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I don't think belief in any proposition is related very much to sincere thoughts that the proposition is true. Not for a great majority of people. It's more like belief in a proposition is an organizing principle for groups of people who can reliably identify the Bad Guys Over There. We call that community, and we pretend like it was different when we were spoon fed the organizing principles, but it's the same thing. We call this same thing identity now that we are all good post modernists, but you look real close and yup there you are projected identities are just tribal markers that help you pin down bad guys. Develop tribal language, make sure the bad guys mess it up all the time. Shift premises and moral stances so that the bad guys will always be making the wrong claims. The mistake is ever thinking anyone is remotely interested in features of the world or truth value. It's better to think about it as musk or pheromones or whatever.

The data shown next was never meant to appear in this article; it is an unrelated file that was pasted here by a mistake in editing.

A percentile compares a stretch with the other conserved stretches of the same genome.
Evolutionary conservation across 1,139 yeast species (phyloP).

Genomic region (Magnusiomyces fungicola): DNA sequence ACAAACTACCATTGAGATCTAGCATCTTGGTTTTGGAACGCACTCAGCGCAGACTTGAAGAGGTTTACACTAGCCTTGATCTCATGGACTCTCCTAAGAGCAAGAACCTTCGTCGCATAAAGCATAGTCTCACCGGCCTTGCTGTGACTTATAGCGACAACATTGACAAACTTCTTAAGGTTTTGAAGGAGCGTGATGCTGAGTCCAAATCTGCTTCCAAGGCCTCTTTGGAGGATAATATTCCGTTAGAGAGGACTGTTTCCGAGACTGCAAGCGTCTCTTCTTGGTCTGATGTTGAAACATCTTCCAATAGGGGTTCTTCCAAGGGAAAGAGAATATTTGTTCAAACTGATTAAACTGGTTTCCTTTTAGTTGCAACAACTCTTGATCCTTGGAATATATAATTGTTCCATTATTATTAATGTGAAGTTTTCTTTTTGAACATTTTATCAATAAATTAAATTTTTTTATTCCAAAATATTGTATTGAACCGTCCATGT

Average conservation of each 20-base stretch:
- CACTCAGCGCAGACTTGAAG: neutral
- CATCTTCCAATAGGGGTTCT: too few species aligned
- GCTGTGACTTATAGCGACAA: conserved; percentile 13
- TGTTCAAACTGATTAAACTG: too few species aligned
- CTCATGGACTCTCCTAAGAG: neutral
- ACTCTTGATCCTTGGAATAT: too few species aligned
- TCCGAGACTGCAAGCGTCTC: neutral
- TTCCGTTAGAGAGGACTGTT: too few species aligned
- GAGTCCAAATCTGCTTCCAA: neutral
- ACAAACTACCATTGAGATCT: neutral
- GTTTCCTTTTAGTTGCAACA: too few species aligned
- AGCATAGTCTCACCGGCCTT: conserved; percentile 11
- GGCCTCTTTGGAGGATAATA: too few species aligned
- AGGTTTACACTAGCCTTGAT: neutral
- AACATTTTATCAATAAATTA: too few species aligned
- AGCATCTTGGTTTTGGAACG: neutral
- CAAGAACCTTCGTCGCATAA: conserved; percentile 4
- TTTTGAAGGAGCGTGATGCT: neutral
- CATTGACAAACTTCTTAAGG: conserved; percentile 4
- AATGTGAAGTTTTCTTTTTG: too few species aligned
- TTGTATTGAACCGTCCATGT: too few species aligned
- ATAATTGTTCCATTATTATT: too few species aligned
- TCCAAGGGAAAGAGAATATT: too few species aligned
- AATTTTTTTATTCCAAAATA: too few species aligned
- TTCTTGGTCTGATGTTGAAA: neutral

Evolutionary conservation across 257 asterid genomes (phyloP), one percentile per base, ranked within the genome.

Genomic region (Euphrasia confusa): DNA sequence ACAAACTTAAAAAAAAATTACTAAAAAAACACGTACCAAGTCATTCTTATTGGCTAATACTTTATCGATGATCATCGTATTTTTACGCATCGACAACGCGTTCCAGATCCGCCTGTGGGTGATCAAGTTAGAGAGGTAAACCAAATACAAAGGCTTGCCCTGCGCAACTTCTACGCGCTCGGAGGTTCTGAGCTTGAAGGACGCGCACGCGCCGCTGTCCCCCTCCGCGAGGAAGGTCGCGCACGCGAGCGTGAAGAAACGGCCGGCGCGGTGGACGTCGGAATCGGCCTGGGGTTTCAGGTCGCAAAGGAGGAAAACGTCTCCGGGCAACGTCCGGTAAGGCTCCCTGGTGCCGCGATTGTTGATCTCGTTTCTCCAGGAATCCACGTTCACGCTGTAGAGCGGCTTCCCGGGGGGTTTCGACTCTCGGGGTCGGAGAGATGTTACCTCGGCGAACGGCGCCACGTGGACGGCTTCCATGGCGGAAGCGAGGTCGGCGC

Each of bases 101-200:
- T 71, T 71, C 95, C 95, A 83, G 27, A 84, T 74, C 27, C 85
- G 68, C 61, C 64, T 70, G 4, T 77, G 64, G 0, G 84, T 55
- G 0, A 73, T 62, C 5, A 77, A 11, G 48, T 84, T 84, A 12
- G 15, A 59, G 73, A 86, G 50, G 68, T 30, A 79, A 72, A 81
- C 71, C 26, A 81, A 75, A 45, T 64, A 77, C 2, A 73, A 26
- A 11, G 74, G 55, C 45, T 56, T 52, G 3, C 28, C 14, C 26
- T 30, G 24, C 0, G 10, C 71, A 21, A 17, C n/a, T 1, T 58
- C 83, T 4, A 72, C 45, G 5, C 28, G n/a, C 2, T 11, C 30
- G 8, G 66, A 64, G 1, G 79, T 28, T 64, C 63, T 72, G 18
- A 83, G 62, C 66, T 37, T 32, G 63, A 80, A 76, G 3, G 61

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Re: Whither the GOP? (post-Trump edition)

Post by thoreau »

Shem wrote: 10 Feb 2021, 16:55It could just as easily be Dolchstoss Republicans leaving because they took Trump seriously when he said the only way he could lose is if the GOP let it happen.
I frankly hope that's the case, because the media will treat whoever is left holding the R label as a respectable part of the Two-Party System. In a choice between MAGA and Never-Trump, I know which ones I want to see seated at the Big Kids' Table.